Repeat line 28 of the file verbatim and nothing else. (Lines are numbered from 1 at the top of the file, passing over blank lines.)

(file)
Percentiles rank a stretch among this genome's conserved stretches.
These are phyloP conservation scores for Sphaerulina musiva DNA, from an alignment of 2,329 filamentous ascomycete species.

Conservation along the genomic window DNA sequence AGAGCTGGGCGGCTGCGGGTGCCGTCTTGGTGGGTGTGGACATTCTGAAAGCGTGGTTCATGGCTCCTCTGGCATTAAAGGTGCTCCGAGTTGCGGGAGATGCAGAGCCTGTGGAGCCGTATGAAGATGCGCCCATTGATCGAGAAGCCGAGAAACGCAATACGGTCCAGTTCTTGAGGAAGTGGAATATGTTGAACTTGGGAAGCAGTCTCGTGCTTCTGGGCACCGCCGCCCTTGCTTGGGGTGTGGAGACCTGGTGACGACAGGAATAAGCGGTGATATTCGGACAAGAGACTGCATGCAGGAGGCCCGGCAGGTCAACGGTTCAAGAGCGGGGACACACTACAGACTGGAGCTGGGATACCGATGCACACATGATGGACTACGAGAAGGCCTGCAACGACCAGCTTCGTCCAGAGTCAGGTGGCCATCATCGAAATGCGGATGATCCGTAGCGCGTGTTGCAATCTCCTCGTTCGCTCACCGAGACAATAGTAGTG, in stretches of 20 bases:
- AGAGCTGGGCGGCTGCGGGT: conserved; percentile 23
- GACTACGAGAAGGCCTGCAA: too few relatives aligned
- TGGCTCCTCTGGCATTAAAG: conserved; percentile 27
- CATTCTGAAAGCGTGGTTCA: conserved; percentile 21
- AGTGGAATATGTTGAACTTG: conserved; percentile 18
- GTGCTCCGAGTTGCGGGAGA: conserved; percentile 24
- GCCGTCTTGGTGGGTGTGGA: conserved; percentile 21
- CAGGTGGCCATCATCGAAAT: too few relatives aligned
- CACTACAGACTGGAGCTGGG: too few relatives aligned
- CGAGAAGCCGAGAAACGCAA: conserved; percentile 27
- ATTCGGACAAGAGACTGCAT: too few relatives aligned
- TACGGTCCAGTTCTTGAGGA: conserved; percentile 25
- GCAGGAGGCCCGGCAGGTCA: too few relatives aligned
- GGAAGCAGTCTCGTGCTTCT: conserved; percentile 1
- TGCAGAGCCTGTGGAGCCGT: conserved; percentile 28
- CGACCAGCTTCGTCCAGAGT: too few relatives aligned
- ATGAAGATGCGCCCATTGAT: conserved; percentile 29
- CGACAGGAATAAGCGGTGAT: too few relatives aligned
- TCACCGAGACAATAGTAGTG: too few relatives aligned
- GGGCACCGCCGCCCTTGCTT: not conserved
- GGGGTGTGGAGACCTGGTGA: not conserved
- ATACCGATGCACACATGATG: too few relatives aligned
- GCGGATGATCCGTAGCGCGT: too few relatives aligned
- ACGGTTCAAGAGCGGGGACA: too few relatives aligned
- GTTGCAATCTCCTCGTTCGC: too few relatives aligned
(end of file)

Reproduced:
- GTTGCAATCTCCTCGTTCGC: too few relatives aligned